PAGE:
As I announced last week, I had the opportunity to cook at Ted Turner's Ladder Ranch this past weekend. Prior to the event I had little information about the job except that the primary purpose was to expose a Conde Nast Traveler writer to New Mexico's ecotourism initiative. I had been recommended based on local participants in the planning process, but the primary coordination was up in Santa Fe. It was clearly a job I couldn't refuse.
I learned quickly that this was a jam-packed weekend meant to show the reporting team as much as possible, and to allow the EcoNM team to film a marketing video for potential investors. What that means to the lowly chef was - be prepared to change everything at the drop of a dime and be dressed for photo ops at all hours.
I had my typical late start leaving town to drive over to the ranch. Last minute shopping and packing my entire kitchen, while my staff continued to serve lunch, was more challenging than I wanted it to be. The coordinator didn't have an arrival time for me, just a dinner time so my late start was fine except it meant I was a bit hurried when I finally did arrive.
The Ladder Ranch is really something amazing. I'll let you google it yourself, but the short version is that media mogul, Ted Turner, is the single largest land owner in the western half of the US. He uses his land purchases to entertain himself with hunting and fishing, but more importantly, he implements aggressive conservation efforts. I'm not at liberty to discuss two such efforts, but they're fairly well known in the search engine world. I'll also add that TT shares his land very generously with researchers, educators, youth groups as well as the slew of uber rich hunters, so this is no stingy rich man's folly. (Ranch HQ and Lodge) Talking with Steve Dobrott it was clear that the mission of TT and his ranches is to create ecologically friendly, but financially viable operations. (View from the Lodge front porch) So when I arrived I threw all of my tools and books and clothes and stale Ritz crackers in the kitchen so I could get cranking on dinner. At every interlude, I took time to organize and throw the Ritz back in the truck for Tyler's next snack moment. That night I cooked until midnight shifting from dinner to prep for the next day. I finally hit the sack around 12:30 and had a very unrestful night.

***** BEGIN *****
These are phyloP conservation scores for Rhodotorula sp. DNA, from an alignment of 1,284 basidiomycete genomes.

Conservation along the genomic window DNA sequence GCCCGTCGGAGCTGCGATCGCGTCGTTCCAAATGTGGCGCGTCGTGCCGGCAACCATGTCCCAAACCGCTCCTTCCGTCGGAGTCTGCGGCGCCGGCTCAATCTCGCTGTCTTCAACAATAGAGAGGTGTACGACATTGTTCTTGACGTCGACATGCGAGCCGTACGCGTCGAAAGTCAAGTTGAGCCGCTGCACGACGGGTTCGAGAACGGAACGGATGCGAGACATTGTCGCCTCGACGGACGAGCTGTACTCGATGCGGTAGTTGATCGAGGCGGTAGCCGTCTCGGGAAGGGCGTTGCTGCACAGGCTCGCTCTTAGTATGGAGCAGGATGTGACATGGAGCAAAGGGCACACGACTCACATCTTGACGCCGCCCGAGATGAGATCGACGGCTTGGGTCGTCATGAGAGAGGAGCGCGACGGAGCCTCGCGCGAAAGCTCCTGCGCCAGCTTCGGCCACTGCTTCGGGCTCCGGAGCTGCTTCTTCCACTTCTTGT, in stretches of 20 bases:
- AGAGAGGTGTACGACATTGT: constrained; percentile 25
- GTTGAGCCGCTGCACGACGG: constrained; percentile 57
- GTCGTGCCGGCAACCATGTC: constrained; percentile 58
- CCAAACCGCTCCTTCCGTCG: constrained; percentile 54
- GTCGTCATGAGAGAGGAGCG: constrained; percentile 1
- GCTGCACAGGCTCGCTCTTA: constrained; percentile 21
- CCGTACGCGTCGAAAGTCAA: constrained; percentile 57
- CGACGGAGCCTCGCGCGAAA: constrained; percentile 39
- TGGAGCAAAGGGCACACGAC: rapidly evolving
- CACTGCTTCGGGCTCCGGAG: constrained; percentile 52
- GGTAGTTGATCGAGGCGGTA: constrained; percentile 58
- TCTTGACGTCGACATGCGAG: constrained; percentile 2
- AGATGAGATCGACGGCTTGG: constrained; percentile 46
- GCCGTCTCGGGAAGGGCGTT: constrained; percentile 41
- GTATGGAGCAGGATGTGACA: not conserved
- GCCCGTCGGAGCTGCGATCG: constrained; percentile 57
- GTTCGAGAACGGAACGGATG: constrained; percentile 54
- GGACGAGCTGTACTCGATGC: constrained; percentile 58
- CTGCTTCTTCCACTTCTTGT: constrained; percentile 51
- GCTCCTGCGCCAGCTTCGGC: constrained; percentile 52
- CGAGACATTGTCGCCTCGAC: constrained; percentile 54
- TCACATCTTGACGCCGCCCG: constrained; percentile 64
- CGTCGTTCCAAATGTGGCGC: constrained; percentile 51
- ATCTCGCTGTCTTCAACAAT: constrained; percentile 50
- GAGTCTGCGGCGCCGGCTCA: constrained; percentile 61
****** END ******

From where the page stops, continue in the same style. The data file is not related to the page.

By my estimation this should have been the night to set the tone. I was saying to myself, "You hired me for what I am, so I'm gonna give it to you." That meant - locally sourced, fancy and playful, and damn tasty! So on night one I went to my current standard of blue corn pork belly tacos. I started the night with my New Mexico fields amuse bouche, green chile corn chowder, local greens with chilied prickly pear tuna, and wrapped up with peanut butter pie. (My superstar assistant Debbie) I ran into my recurring problem of the pork belly being a bit too salty (I've since diagnosed the problem and it will be fixed this week), but otherwise everything was very well received especially the chowder and salad.
I was too rushed to worry about such things during dinner, but after dinner I realized that they were seating everyone in a room that was too dark for the photographer to capture my food. I was bummed, but he got plenty of pics of my lunches, teas, sundowners and final meal, so I wasn't too disappointed.